Bikelux of Newbury was supporting the event by providing energy products for me and also their mobile mechanic for the day. The poor chap (also called Richard) was there all day without a single mechanical; I bet we would have had issues if he wasn’t around though. A huge thanks to Bikelux for wanting to be involved, check out their website or go and visit the shop www.bikelux.co.uk
The final loop was half the distance of the main loop and finished quickly, some of The 14 Club volunteers turned up to welcome the riders back and be part of the photographs. Once we had eaten a little bit more food, it was into the gym to start the row.
TFD Gym in Grove have been brilliant since we started to discuss the event back in January, they have been very relaxed about us bringing in our bits and pieces and also welcoming those who were prepared to do a bit of rowing in support. The idea was to entice people to sign up for a distance or an amount of time and make a small donation, these lucky folk were then entered into a draw for a Waitrose voucher and a bespoke printed sports bottle. The latter prize was kindly donated by Khush at www.kapz.co.uk, they have some really funky bike products, check them out because if you like bikes you’ll want to be aware of this site! I’m the proud owner of two unique headset caps each with a design of my own choosing, completely bespoke and beautifully machined. Might be in the market for some bar ends soon!
Riders and crew!
We grabbed Emily after her workout (sorry) – she designed the Team 14 Logo!
The row went well and the stretch breaks every 5km had the desired effect. The total distance was 42,195m or 26.2 miles. There was no way that I could run a proper marathon with my dodgy knees, rowing seemed a challenging alternative. Things started to get a little sticky at the 10km to go mark, there was a bit of suffering up to 5km to go, a couple of gels and a load of pain killers seem to make the last 5km’s relatively bearable. The pace was sedate at 2:20/500m, hardly any lungs involved although the glute pain was significant. Stretching mitigated this to a point but the last 10km was difficult all the same. I finished the row in 3:40 (including the stretch breaks), the whole event had taken 13 hours and 20 minutes (again, this included all the breaks and stops at the bike tent).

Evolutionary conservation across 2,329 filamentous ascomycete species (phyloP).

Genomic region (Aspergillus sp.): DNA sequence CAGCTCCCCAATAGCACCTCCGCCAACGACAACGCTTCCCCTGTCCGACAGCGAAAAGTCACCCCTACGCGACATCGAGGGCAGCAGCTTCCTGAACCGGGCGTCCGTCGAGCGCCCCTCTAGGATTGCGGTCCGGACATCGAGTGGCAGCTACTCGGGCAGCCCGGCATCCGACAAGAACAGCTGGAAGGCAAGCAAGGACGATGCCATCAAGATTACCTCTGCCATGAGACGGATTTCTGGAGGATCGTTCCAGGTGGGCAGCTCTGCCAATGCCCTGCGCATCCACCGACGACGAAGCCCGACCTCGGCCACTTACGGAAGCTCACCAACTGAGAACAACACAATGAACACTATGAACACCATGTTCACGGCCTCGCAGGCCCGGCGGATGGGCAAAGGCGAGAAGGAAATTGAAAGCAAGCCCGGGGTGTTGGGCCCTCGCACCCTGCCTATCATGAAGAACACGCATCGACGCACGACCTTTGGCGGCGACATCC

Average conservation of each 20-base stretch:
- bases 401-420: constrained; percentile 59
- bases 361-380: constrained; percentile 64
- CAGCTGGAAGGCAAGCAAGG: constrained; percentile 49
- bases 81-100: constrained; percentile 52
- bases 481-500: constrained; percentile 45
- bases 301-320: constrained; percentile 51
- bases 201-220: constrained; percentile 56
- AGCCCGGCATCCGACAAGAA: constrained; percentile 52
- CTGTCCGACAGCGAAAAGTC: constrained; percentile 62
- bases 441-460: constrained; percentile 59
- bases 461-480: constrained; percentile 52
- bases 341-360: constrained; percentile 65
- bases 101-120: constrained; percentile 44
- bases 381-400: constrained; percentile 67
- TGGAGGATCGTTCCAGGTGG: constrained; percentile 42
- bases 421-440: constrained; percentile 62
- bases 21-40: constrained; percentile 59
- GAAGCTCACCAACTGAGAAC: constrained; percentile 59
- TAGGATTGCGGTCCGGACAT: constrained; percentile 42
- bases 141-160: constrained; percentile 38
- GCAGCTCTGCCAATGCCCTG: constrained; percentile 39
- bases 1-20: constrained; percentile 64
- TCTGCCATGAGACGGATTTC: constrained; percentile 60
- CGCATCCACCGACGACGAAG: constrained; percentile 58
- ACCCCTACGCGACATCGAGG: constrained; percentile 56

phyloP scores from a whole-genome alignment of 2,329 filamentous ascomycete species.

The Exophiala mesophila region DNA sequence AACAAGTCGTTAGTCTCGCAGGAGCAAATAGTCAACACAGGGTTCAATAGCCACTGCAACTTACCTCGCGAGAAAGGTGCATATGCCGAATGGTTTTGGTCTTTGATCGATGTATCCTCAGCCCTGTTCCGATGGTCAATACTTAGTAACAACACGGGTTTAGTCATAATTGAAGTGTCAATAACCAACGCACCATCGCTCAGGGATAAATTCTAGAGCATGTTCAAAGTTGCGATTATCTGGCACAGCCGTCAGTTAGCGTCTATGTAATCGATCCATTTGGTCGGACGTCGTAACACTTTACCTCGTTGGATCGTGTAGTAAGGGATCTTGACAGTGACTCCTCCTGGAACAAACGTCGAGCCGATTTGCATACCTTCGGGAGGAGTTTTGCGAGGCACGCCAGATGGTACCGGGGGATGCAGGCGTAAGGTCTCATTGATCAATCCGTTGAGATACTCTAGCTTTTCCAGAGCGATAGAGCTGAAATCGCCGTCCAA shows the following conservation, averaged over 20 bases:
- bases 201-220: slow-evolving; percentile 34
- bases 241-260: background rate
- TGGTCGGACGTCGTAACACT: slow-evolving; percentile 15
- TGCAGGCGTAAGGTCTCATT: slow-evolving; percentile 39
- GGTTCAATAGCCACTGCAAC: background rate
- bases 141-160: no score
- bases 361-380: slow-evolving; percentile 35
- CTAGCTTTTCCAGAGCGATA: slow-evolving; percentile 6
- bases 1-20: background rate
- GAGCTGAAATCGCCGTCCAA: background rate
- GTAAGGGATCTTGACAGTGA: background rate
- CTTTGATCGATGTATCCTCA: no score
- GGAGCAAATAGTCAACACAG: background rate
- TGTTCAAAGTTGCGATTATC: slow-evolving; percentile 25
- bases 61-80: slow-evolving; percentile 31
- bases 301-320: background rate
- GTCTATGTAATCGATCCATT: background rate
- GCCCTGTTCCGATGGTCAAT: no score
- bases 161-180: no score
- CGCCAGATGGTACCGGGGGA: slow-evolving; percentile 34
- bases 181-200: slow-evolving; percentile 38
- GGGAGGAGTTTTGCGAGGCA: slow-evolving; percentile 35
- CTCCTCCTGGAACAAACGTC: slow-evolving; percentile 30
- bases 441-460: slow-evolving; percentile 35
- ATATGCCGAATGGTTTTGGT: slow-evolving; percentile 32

I though the end would be a little emotional but it didn’t turn out like that, once I had released the foot straps and carefully stood up, it felt like an anti-climax. Jason had provided motivation from the rower next to mine for the last 14km’s which helped enormously. I think training on my own had sometimes been very boring with the end never really in sight, with plenty of people around the distance seemed to slip by, before I knew it that was it, all done.
I spent a bit of time on the roller but couldn’t really be bothered to stretch properly. The event was very low intensity, just long so I wasn’t too sore on the Saturday and Sunday. Sleep on the Friday night eluded me a bit, I guess I was still wired from the day, Saturday night’s rest was fantastic, out for the count!
A massive thanks to all those who supported me as I rowed:
Kate Sullivan, Grace, Jo O’Halloran, Sam Cox, Harriet Cox, Ben Cox, Liz Snook, Daphne, Jason Auchinvole, Carl Salmon.
To date, we have raised over £2,600 and the total continues to rise. I couldn’t have done this without the help of many people, especially my family and Steve Penney. I’ve been selfish around training, regularly turning down rides with friends so I can stick to my program but they all understood. I guess I know a lot of good people.
Now, I wonder what to do next…..
It is still possible to sponsor me, please visit my donation page here. Your money will be used to help The 14 Club of Wantage continue to help people with learning disabilities, thank you.
The Team 14 Ironman was supported by:
If you liked this blog please take a moment to check out my book describing the solo Land’s End to John O’Groats ride in 2012, all profit from sales to www.criduchat.org.uk